However, these shortcomings bring a trade: the more you play, the more you gain XP which can then be used in each character's skill tree to upgrade a wide assortment of enhancements. Here, you can unlock such strengths as finding Survivors more easily, red orbs filling up faster, and much shorter cooldowns when using abilities; the more you unlock over time, the more powerful your chosen Demon becomes. Survivors also have their own skill trees and to make things more varied, characters are separated into classes: Leader, Warrior, Hunter, and Support. Each class has something they excel at, such as Hunters being good with guns and Support exceeding with heals. Humorously, the four incarnations of Ash are available in each class and, if you're versed in the franchise, you can easily guess which one belongs to which class.



As you can tell, there's a lot going on concerning structure and mechanics. But with any asymmetrical online title that has two radically different sides opposing each another, there's bound to be some balancing issues. In The Game's case, Survivors clearly have the upper hand over Demon players from the start. For example, a team can consist of a Level 6 Leader, a Level 23 Hunter, a Level 15 Support, and a Level 11 Warrior, and to put things into perspective, the max level for Survivor is 25. You'd think there might be some issues with a team having low level characters, but if every player knows how to play the game and play it competently, they can win the match. Demon players have it much rougher early on. How so? The max level for Demon is 45... and for them to stand a fighting chance against a decent Survivor team, they would have to be at least anywhere from 30 to 45.

That's a lot of leveling up to be had.

The reason for this is because the more helpful abilities are usually locked midway to the end of a skill tree, and it doesn't help that their trees are much bigger and with more branches. Such abilities include giving your Deadite units more health, allow them to cause more damage, as well as having a shorter cooldown for spawns, and being able to have longer possession times. If you dare take on Survivors with a Level 15-ish Demon, the chances you get wiped out in most matches are huge; everything you try won't last even a second against an average team. This doesn't even take into account how Survivors can find special powerful versions of typical weapons in a match, which can kill a Level 45 Demon's boss summon within seconds under a coordinated team. Not to mention each Survivor has a special talent, such as Ed Getley cancelling traps or Amanda having unlimited ammo for a set time.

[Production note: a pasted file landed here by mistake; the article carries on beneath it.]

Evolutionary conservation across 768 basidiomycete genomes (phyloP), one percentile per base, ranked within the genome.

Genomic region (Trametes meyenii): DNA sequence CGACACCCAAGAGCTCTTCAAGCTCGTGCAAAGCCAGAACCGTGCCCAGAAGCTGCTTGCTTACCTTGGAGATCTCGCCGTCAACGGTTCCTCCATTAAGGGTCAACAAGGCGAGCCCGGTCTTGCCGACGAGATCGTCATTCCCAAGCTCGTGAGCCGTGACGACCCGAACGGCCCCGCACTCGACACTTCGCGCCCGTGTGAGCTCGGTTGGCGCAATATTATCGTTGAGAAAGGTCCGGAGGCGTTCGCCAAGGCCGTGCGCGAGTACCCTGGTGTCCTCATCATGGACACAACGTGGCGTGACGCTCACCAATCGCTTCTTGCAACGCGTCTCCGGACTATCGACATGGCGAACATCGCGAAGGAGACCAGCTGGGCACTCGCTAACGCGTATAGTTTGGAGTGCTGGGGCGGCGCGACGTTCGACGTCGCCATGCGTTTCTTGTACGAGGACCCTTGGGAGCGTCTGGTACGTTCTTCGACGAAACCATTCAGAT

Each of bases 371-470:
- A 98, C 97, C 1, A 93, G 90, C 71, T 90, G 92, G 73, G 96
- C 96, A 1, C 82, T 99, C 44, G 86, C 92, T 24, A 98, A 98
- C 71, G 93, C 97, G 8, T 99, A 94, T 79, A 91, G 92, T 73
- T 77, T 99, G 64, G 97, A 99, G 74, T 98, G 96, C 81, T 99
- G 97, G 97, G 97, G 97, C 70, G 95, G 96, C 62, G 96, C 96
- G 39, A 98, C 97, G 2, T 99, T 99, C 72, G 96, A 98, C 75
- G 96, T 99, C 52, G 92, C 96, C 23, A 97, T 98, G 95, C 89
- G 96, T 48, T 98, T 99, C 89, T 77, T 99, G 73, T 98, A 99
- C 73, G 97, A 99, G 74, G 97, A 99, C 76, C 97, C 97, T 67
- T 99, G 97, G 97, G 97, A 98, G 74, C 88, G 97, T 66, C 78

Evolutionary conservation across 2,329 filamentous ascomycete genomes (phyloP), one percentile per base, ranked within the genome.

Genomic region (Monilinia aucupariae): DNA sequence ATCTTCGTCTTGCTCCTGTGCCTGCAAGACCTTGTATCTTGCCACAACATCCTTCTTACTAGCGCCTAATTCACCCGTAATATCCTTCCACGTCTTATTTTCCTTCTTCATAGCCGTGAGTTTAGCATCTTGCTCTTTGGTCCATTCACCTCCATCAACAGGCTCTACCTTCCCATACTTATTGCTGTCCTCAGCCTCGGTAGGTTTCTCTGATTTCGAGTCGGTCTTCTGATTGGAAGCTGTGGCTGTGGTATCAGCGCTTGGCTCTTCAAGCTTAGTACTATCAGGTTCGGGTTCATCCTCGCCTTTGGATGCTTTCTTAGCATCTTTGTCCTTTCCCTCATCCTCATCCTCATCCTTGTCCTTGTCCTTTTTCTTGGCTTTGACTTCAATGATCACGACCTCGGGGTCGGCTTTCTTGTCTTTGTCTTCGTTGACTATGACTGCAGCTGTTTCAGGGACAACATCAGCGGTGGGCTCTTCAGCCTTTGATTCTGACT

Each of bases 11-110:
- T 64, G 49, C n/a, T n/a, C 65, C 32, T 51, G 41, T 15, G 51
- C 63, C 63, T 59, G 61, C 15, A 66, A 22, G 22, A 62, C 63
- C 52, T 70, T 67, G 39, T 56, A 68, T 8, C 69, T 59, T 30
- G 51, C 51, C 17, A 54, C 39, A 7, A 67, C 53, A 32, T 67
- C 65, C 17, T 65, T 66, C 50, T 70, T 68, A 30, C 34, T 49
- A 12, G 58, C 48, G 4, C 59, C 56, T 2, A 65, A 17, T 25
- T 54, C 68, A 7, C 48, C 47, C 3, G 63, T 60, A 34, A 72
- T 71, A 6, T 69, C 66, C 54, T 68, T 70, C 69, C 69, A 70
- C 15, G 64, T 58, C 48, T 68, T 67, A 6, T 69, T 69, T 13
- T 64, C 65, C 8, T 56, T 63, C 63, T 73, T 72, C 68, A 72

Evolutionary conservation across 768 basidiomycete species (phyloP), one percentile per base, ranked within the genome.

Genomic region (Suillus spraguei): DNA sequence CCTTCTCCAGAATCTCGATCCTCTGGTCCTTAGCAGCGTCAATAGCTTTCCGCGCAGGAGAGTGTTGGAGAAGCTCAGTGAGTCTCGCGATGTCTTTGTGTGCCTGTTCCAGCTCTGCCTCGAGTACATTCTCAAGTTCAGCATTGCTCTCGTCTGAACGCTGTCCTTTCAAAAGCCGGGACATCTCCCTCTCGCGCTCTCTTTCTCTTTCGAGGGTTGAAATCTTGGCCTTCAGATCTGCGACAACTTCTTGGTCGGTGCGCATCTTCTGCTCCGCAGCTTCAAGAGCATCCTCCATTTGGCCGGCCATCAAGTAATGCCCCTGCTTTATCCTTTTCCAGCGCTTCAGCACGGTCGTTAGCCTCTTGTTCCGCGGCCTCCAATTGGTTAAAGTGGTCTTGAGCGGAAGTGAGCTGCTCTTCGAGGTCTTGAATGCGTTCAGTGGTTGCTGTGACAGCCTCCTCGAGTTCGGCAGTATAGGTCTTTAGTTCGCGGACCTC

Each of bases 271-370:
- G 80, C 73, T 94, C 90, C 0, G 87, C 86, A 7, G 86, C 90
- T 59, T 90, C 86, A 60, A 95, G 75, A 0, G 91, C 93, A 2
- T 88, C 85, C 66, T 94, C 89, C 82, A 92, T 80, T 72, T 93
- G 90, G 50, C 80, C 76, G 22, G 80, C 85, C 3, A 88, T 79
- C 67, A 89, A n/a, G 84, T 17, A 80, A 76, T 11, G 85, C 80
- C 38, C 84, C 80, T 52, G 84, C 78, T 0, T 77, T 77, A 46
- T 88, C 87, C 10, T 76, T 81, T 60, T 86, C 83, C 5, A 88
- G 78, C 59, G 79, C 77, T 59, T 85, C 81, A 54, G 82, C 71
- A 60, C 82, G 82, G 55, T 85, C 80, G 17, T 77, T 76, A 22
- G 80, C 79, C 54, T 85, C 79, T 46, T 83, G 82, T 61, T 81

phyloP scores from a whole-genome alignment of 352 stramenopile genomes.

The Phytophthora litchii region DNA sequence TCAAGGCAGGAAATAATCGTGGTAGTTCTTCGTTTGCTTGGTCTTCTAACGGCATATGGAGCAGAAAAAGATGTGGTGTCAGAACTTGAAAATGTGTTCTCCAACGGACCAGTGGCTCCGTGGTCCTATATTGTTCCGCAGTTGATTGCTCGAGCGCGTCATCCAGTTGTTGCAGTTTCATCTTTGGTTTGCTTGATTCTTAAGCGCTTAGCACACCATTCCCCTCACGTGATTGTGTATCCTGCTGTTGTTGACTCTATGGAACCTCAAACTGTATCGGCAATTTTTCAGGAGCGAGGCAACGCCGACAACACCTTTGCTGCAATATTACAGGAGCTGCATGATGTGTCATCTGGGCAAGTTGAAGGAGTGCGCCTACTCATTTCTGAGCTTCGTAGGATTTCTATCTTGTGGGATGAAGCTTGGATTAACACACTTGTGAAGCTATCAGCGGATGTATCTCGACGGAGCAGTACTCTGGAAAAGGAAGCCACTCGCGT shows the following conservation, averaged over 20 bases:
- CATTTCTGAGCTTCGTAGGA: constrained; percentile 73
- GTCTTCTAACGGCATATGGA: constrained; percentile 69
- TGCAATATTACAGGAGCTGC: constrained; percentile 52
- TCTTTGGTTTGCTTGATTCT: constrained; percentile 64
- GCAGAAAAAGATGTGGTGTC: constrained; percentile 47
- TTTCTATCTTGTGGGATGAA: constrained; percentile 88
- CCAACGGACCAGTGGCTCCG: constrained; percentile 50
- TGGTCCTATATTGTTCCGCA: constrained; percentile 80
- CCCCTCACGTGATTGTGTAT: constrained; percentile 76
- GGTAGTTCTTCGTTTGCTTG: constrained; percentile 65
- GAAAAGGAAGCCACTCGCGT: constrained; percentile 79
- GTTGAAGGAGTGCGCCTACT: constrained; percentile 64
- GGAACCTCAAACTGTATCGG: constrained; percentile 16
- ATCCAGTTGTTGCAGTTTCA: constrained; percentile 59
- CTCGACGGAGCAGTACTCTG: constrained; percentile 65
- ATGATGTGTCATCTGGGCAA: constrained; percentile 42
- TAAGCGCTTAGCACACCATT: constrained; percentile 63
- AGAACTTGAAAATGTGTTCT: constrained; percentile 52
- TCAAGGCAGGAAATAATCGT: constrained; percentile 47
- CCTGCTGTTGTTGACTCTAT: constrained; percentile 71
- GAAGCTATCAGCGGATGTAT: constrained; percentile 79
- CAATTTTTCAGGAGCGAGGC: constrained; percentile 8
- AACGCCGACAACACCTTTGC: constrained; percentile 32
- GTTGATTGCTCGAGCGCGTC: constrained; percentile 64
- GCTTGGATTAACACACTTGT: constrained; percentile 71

Suffice it to say, this heavily influences the way The Game is perceived when played a certain way. If you just want to play Survivor, then you'll have more enjoyment right from the beginning even if you're not that good. You'll lose a bunch of times and blame Demons for being overpowered if you're generally bad at video games, but still have fun. If you play both sides, you will get irritated playing as Demon, but you can easily swing over to Survivor and just dump XP into the former as you play on. However, if you mainly want to be a Demon, you're screwed for a long period of time.

As a licensed product of a beloved horror franchise, Evil Dead: The Game is an excellent example of paying proper tribute while almost succeeding as a pure video game. While delivering so much fanservice and references, the devs managed to make it an entertaining action gore fest... for the Survivor side. No one should have to play hours and weeks on end, leveling up a Demon, just to properly play a main feature in a game, but that's exactly the scenario presented here. As is, if you still intend to get this game, know that you will be treated like a pinata if you ever play Demon. Also, considering this review is based on the PS5 version, it is advisable that you turn crossplay off. Sure, playing against Xbox users sounds fun, but know that you will get cheaters if pitted against users playing the Epic Games store version.

Because surely you don't want another reason to get annoyed as a Demon...


dementedhut's avatar
Community review by dementedhut (June 18, 2022)

Groovy.